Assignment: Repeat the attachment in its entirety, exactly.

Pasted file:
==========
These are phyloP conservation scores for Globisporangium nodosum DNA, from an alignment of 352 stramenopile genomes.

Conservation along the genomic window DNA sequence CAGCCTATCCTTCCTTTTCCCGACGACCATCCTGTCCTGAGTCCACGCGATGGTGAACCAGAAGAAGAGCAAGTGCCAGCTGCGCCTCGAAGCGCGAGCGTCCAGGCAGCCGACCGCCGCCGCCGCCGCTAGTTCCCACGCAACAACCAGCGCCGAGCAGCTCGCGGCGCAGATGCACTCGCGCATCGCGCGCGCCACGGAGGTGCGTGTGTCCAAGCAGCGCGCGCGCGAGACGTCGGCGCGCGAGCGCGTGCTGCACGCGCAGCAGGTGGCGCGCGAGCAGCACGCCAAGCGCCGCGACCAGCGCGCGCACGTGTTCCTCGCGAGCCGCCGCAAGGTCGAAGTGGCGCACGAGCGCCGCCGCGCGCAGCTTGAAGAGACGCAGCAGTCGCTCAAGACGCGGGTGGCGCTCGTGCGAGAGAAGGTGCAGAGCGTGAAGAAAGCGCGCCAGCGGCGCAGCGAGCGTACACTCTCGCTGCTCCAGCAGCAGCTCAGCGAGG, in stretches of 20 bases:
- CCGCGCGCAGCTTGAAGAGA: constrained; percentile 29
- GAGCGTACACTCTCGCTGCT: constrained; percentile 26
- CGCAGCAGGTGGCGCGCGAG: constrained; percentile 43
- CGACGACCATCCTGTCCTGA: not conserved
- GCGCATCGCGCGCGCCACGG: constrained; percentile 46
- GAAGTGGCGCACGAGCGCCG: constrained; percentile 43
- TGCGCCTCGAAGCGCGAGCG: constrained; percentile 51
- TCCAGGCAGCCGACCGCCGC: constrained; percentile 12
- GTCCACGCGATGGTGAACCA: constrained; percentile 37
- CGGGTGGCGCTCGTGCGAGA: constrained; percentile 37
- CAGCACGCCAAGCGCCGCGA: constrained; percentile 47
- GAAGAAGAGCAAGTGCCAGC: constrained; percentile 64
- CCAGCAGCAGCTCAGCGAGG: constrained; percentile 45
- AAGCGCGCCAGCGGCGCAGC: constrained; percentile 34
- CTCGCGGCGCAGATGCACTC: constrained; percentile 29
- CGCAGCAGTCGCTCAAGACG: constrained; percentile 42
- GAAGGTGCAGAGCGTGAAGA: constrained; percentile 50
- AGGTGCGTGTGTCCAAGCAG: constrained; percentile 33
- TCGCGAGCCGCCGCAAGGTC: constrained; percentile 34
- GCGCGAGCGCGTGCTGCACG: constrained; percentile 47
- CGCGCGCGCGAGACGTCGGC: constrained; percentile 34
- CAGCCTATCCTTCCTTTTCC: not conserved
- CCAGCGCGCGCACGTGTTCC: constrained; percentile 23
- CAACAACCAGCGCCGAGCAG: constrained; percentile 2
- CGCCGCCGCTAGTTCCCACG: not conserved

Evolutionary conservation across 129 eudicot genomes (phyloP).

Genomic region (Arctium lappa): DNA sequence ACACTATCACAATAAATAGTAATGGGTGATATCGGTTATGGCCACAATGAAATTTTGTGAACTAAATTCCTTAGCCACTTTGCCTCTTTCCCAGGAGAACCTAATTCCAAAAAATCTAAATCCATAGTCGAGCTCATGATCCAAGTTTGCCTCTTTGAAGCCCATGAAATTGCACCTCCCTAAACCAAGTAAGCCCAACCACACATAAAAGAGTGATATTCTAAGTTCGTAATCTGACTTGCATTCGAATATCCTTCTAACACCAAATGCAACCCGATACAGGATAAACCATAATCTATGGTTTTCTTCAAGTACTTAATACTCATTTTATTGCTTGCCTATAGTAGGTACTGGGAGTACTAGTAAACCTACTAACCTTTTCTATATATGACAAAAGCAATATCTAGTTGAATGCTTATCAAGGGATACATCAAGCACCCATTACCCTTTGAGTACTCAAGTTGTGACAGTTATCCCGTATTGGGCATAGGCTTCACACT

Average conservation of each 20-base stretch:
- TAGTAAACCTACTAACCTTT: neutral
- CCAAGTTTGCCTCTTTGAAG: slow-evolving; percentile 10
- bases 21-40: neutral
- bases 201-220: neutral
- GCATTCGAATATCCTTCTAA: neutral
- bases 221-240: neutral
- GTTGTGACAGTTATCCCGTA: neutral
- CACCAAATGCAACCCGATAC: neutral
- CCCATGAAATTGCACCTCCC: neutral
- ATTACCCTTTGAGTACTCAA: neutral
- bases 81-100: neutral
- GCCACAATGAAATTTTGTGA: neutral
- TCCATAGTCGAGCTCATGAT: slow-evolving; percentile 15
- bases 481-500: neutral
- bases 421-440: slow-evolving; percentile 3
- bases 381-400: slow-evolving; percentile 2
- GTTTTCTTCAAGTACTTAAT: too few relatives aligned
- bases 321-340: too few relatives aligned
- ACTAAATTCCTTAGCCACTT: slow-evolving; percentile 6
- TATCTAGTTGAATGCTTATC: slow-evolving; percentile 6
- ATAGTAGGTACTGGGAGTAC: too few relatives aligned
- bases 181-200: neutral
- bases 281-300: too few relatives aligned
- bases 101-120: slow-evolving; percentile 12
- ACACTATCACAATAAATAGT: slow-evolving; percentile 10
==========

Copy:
These are phyloP conservation scores for Globisporangium nodosum DNA, from an alignment of 352 stramenopile genomes.

Conservation along the genomic window DNA sequence CAGCCTATCCTTCCTTTTCCCGACGACCATCCTGTCCTGAGTCCACGCGATGGTGAACCAGAAGAAGAGCAAGTGCCAGCTGCGCCTCGAAGCGCGAGCGTCCAGGCAGCCGACCGCCGCCGCCGCCGCTAGTTCCCACGCAACAACCAGCGCCGAGCAGCTCGCGGCGCAGATGCACTCGCGCATCGCGCGCGCCACGGAGGTGCGTGTGTCCAAGCAGCGCGCGCGCGAGACGTCGGCGCGCGAGCGCGTGCTGCACGCGCAGCAGGTGGCGCGCGAGCAGCACGCCAAGCGCCGCGACCAGCGCGCGCACGTGTTCCTCGCGAGCCGCCGCAAGGTCGAAGTGGCGCACGAGCGCCGCCGCGCGCAGCTTGAAGAGACGCAGCAGTCGCTCAAGACGCGGGTGGCGCTCGTGCGAGAGAAGGTGCAGAGCGTGAAGAAAGCGCGCCAGCGGCGCAGCGAGCGTACACTCTCGCTGCTCCAGCAGCAGCTCAGCGAGG, in stretches of 20 bases:
- CCGCGCGCAGCTTGAAGAGA: constrained; percentile 29
- GAGCGTACACTCTCGCTGCT: constrained; percentile 26
- CGCAGCAGGTGGCGCGCGAG: constrained; percentile 43
- CGACGACCATCCTGTCCTGA: not conserved
- GCGCATCGCGCGCGCCACGG: constrained; percentile 46
- GAAGTGGCGCACGAGCGCCG: constrained; percentile 43
- TGCGCCTCGAAGCGCGAGCG: constrained; percentile 51
- TCCAGGCAGCCGACCGCCGC: constrained; percentile 12
- GTCCACGCGATGGTGAACCA: constrained; percentile 37
- CGGGTGGCGCTCGTGCGAGA: constrained; percentile 37
- CAGCACGCCAAGCGCCGCGA: constrained; percentile 47
- GAAGAAGAGCAAGTGCCAGC: constrained; percentile 64
- CCAGCAGCAGCTCAGCGAGG: constrained; percentile 45
- AAGCGCGCCAGCGGCGCAGC: constrained; percentile 34
- CTCGCGGCGCAGATGCACTC: constrained; percentile 29
- CGCAGCAGTCGCTCAAGACG: constrained; percentile 42
- GAAGGTGCAGAGCGTGAAGA: constrained; percentile 50
- AGGTGCGTGTGTCCAAGCAG: constrained; percentile 33
- TCGCGAGCCGCCGCAAGGTC: constrained; percentile 34
- GCGCGAGCGCGTGCTGCACG: constrained; percentile 47
- CGCGCGCGCGAGACGTCGGC: constrained; percentile 34
- CAGCCTATCCTTCCTTTTCC: not conserved
- CCAGCGCGCGCACGTGTTCC: constrained; percentile 23
- CAACAACCAGCGCCGAGCAG: constrained; percentile 2
- CGCCGCCGCTAGTTCCCACG: not conserved

Evolutionary conservation across 129 eudicot genomes (phyloP).

Genomic region (Arctium lappa): DNA sequence ACACTATCACAATAAATAGTAATGGGTGATATCGGTTATGGCCACAATGAAATTTTGTGAACTAAATTCCTTAGCCACTTTGCCTCTTTCCCAGGAGAACCTAATTCCAAAAAATCTAAATCCATAGTCGAGCTCATGATCCAAGTTTGCCTCTTTGAAGCCCATGAAATTGCACCTCCCTAAACCAAGTAAGCCCAACCACACATAAAAGAGTGATATTCTAAGTTCGTAATCTGACTTGCATTCGAATATCCTTCTAACACCAAATGCAACCCGATACAGGATAAACCATAATCTATGGTTTTCTTCAAGTACTTAATACTCATTTTATTGCTTGCCTATAGTAGGTACTGGGAGTACTAGTAAACCTACTAACCTTTTCTATATATGACAAAAGCAATATCTAGTTGAATGCTTATCAAGGGATACATCAAGCACCCATTACCCTTTGAGTACTCAAGTTGTGACAGTTATCCCGTATTGGGCATAGGCTTCACACT

Average conservation of each 20-base stretch:
- TAGTAAACCTACTAACCTTT: neutral
- CCAAGTTTGCCTCTTTGAAG: slow-evolving; percentile 10
- bases 21-40: neutral
- bases 201-220: neutral
- GCATTCGAATATCCTTCTAA: neutral
- bases 221-240: neutral
- GTTGTGACAGTTATCCCGTA: neutral
- CACCAAATGCAACCCGATAC: neutral
- CCCATGAAATTGCACCTCCC: neutral
- ATTACCCTTTGAGTACTCAA: neutral
- bases 81-100: neutral
- GCCACAATGAAATTTTGTGA: neutral
- TCCATAGTCGAGCTCATGAT: slow-evolving; percentile 15
- bases 481-500: neutral
- bases 421-440: slow-evolving; percentile 3
- bases 381-400: slow-evolving; percentile 2
- GTTTTCTTCAAGTACTTAAT: too few relatives aligned
- bases 321-340: too few relatives aligned
- ACTAAATTCCTTAGCCACTT: slow-evolving; percentile 6
- TATCTAGTTGAATGCTTATC: slow-evolving; percentile 6
- ATAGTAGGTACTGGGAGTAC: too few relatives aligned
- bases 181-200: neutral
- bases 281-300: too few relatives aligned
- bases 101-120: slow-evolving; percentile 12
- ACACTATCACAATAAATAGT: slow-evolving; percentile 10